An earlier blog, ISO 9001:2015, looked at the necessity for Risk-Based Thinking. The SIPOC method was a tool described that could help QA teams break down processes and use that data to compare risk vs reward. To do this, a researcher must first know what the SIPOC method is, when it should be used, and how it should be used.
What is the SIPOC Method?
The SIPOC Method is a broad strokes investigation of a process to find out exactly what the process is and how it takes place. It collects data to help define the scope of problems that researchers may not fully understand. If a researcher followed the DMAIC method, the SIPOC Method falls in the Measuring category. According to the American Society for Quality, “A SIPOC diagram maps a process at a high level and identifies potential gaps between suppliers and inputs specifications and between outputs specifications and customers’ expectations,” to help researchers determine what all needs improved in a process or system and get them to think in terms of cause and effect.
SIPOC is an acronym for the steps of the method – Suppliers, Inputs, Process, Outputs, and Customers. ASQ will often include +CM (constraints on the system and measures to be used) in their acronym and other Six Sigma leaders will condense +CM to +R (customer requirements).
S – Suppliers – These organizations provide inputs to the process. Suppliers bring the raw materials, information, or technology to a process that creates a product or service for the customer.
I – Inputs – The raw materials, information, or technology needed to complete a process.
P – Process – This is a “high-level” chart that consists of the 5-7 core activities that make up the process. Its main focus is broader, but can be refined using tools like 5-Why or Ishikawa Diagrams.
O – Outputs – These are what the process produces. Outputs are typically products, services, information, or technology.
C – Customers – SIPOC not only refers to external customers who receive the products or services, but also it involves internal stakeholders who use the outputs in a separate process. (e.g. a company creates components of a product and later assembles a final product)
+C, +M, +R – Constraints, measurements, or customer requirements – These are the process measurements or requirements to be used and are usually determined by the customer or regulatory body.
When to Use the SIPOC Method
SIPOC is a clarity tool. QA researchers can use SIPOC when they are investigating a process, for improvement or analysis, to understand how a process works. Processes may need to be improved or evaluated for greater efficiency, to address customer concerns, or assess risk/reward scenarios. This method visually lays out a process so each aspect can be examined.
This method helps break down a process in a manageable way so that others can easily view it and can communicate the process’s makeup effectively. It is also used to clarify aspects of the process that are not readily apparent. (e.g. Who are the true customers of a process? What are the specifications for an input? Or – What are the customer requirements for a product, service, or information?) The method frames the process in a cause/effect structure so researchers can see how each aspect affects the next step of the process. This can help researchers see how the suppliers, inputs, and process affect internal and external customers, and work to eliminate gaps in the process. Gaps can include unwanted or unnecessary inputs/outputs or process steps that do not add value.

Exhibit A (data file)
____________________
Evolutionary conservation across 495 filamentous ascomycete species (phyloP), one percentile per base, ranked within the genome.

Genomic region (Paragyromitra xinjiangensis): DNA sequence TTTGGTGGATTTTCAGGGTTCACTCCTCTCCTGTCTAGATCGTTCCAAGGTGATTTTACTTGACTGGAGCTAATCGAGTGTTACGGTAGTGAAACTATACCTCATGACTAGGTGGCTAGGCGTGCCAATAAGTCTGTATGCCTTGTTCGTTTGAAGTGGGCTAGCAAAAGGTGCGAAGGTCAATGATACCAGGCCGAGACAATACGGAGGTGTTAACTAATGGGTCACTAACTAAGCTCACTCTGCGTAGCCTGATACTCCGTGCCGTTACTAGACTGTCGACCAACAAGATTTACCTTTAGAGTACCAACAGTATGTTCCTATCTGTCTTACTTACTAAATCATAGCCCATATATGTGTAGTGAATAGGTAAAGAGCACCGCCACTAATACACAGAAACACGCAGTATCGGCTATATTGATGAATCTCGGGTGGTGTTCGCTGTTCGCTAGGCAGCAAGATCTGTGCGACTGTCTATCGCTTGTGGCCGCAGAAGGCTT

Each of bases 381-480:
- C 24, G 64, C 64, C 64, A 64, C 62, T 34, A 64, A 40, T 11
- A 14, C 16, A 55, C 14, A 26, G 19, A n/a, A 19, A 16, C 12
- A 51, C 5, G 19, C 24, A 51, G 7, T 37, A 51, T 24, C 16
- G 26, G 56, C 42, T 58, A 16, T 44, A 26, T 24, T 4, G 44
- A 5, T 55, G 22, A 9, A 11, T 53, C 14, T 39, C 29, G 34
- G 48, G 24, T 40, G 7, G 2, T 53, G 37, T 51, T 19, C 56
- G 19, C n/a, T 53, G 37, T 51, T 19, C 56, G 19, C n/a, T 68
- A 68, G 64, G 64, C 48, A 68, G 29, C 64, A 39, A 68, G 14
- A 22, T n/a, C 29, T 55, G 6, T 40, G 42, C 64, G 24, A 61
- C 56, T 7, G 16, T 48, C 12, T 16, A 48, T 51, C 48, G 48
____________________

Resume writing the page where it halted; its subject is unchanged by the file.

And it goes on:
The tool itself is can be adjusted depending on the complexity of the process or depth of investigation researchers need to pursue. Lean Six Sigma Principles recommend SIPOC for a “high-level” or “35,000 ft view” approach to determine the basics of the process. Other tools like 5-Why or Ishikawa diagrams may be more useful for in-depth looks at individual issues.
How to Use the SIPOC Method
This method is a visual diagram and needs to be mapped out to be used. The first thing researchers need is a place to record the diagram. Some applications, like Microsoft Access, have useful diagramming tools, or researchers could use a flip chart or a projector transparency sheet. A whiteboard or open wall-space with post-it notes would also work. Whichever platform, the area needs room to add and update functions to accommodate full process visibility.
Next, researchers need to map out the five boxes for SIPOC and additional boxes for +C, +M, or +R. Once the boxes are drawn, begin to fill in the process section. These are the core processes and can take anywhere from 5-7 steps. Next, identify the outputs of the process and the customers/stakeholders who receive those outputs. Researchers can then identify the inputs of the process and the suppliers of the inputs. Lastly, researchers can record the constraints, measurements, or requirements necessary to the process. See below for a Fictitious Bakery example:
Once all of the information is laid out, researchers can analyze the process and see where and how various changes will affect it. They can then do a cost analysis and decide if the changes are worthwhile.
The SIPOC Method is a useful visual tool for teams to all be on the same page. Each member can look over the process and see exactly what is happening and when. The team can then define the scope of improvement. This method frames the process under investigation in a cause/effect structure to help researchers pinpoint exactly where improvements can be made or highlight areas that need further investigation. It can also help researchers understand how the inputs, suppliers, and process affect customers and their needs. It also helps identify process gaps and eliminate internal and external waste.